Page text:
‘Freud’s Last Session’ movie: Freud and C.S. Lewis square off

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Freud’s Last Session poster.

By Rusty Wright —

(This article first appeared on WashingtonExaminer.com.)

Harvard psychiatrist Armand Nicholi taught a popular course on “The Question of God,” examining Sigmund Freud’s atheism and C.S. Lewis’ faith. Now a related Sony theatrical film imagines that the two met in London shortly before Freud’s death. The result is a fascinating historical drama probing their intellectual, emotional, psychological, and spiritual development. Anthony Hopkins is masterful as Freud. Matthew Goode plays Lewis.

Nicholi’s course inspired a book, television series, and stage play, from which this film derives. Amid Nazi advances, Freud moved from Vienna to London in 1938. Lewis taught at Oxford. There is no record of them ever meeting, but the film is a valuable tool to show how their beliefs and psyches might have weathered careful mutual scrutiny … and to understand two competing worldviews, atheism and theism.

Anthony Hopkins as Sigmund Freud and Matthew Goode as C.S. Lewis.

Personal pain

The father of psychoanalysis had many reasons for rejecting God. The film depicts a common one, disillusionment over disappointing life circumstances. He lost his daughter Sophie and favorite grandson to illness. In the film, he shows their pictures to Lewis, expressing his frustration.

“How could God allow this?” is a question many raise when tragedy strikes. I certainly have. “Either God’s not loving, or not all powerful, or doesn’t exist.”

Freud wrote, “…it was a senseless, brutal stroke of fate that took our Sophie from us… we are … mere playthings for the higher powers.”

Antisemitism, but a bright spot

Anthony Hopkins as Sigmund Freud.

Rampant antisemitism in his native Austria – Freud was raised Jewish – also influenced him. In 1937, he told an Austrian colleague that his “true enemy” was not the Nazi’s but “religion,” the Christian church. Religion to him was wish fulfillment that humans invented to meet their security needs.

Freud’s life had some spiritual bright spots (which the film omits, perhaps for time reasons). Most notable was his 30-year friendship with Swiss pastor Oskar Pfister, about which I’ve written more elsewhere.

Freud felt Pfister was “a remarkable man… a true servant of God, …[who] feels the need to do spiritual good to everyone he meets. You did good in this way even to me.”

A skeptical youth

 

Matthew Goode as C.S. Lewis.

Born in Ireland in 1898, C.S. Lewis lost his mother at age 9. By age 17, he declared himself skeptical about all religions. World War I battlefield experiences affected him deeply. Reading and Oxford friendships with J.R.R. Tolkien and others prompted him to consider faith.

In 1929, he says, “I gave in, and admitted that God was God, and knelt and prayed: perhaps, that night, the most dejected and reluctant convert in all England.”  He became a widely respected novelist, Christian apologist, and broadcaster. His The Problem or Pain aims to help unravel God-and-suffering complexities.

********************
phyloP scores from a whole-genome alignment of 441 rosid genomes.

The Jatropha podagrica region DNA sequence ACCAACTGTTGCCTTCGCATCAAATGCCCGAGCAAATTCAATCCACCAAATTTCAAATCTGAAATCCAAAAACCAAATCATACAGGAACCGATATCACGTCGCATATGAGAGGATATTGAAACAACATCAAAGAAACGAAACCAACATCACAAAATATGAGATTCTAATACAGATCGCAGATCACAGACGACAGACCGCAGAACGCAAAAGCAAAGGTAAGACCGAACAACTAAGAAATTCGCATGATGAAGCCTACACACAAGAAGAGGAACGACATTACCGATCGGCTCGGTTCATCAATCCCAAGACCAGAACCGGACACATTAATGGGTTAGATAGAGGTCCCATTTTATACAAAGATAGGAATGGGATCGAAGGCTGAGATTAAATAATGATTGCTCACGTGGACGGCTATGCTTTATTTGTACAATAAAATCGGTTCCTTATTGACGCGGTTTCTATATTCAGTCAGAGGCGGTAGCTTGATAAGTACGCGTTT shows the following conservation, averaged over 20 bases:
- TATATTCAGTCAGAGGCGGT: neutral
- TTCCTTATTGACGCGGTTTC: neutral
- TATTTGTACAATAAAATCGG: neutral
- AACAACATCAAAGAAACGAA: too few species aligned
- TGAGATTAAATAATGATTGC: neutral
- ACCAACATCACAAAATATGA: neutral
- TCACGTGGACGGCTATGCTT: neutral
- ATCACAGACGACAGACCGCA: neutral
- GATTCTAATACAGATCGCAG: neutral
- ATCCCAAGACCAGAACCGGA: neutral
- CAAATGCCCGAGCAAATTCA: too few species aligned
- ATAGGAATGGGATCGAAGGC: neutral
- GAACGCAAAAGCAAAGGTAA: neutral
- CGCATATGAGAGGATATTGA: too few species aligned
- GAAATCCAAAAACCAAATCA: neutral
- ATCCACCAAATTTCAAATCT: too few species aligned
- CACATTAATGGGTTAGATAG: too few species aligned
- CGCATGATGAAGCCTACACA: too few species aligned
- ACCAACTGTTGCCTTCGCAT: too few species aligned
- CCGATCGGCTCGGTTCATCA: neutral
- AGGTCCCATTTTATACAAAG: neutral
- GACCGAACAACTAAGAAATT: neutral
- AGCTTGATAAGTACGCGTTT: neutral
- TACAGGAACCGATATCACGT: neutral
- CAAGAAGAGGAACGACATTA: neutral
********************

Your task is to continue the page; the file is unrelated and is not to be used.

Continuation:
Anthony Hopkins as Sigmund Freud.

His argument that Jesus’ claims to deity make him either liar, lunatic, or Lord has been broadly influential:  “A man who was merely a man and said the sort of things Jesus said would not be a great moral teacher. He would either be a lunatic — on the level with the man who says he is a poached egg — or else he would be the Devil of Hell. You must make your choice. Either this man was, and is, the Son of God, or else a madman or something worse….”

Meeting at Freud’s London home

Matthew Goode as C.S. Lewis and Anthony Hopkins as Sigmund Freud.

Freud’s London home still exists as a museum. The film’s portrayal of Lewis taking the train from Oxford to Freud’s London home reminded me fondly of my identical research journey.

So, there you have it: A strident, wounded atheist (with a soft spot for at least one Christian). A reluctant convert who believes in Jesus as God. They meet at the former’s home. Fasten your seat belt for 108 minutes of skillfully crafted intellectual and psychological drama.

Viewers familiar with Freud and Lewis will recognize numerous situations, people, and arguments in the film. Others can discover from the dialogue what drove these two intellectual icons.

Liv Lisa Fries as Freud’s daughter Anna.

Rated (USA) PG-13 “for thematic material, some bloody/violent images, sexual material and smoking.”

www.sonyclassics.com/film/freudslastsession    Opens wide in the USA January 19, 2024.

International release dates (North America, Europe, Asia, Australia)

Rusty Wright is an author and lecturer who has spoken on six continents. He holds Bachelor of Science (psychology) and Master of Theology degrees from Duke and Oxford universities, respectively. His MTh dissertation is on Freud’s reaction to Christian faith. www.RustyWright.com

Copyright © 2024 Rusty Wright

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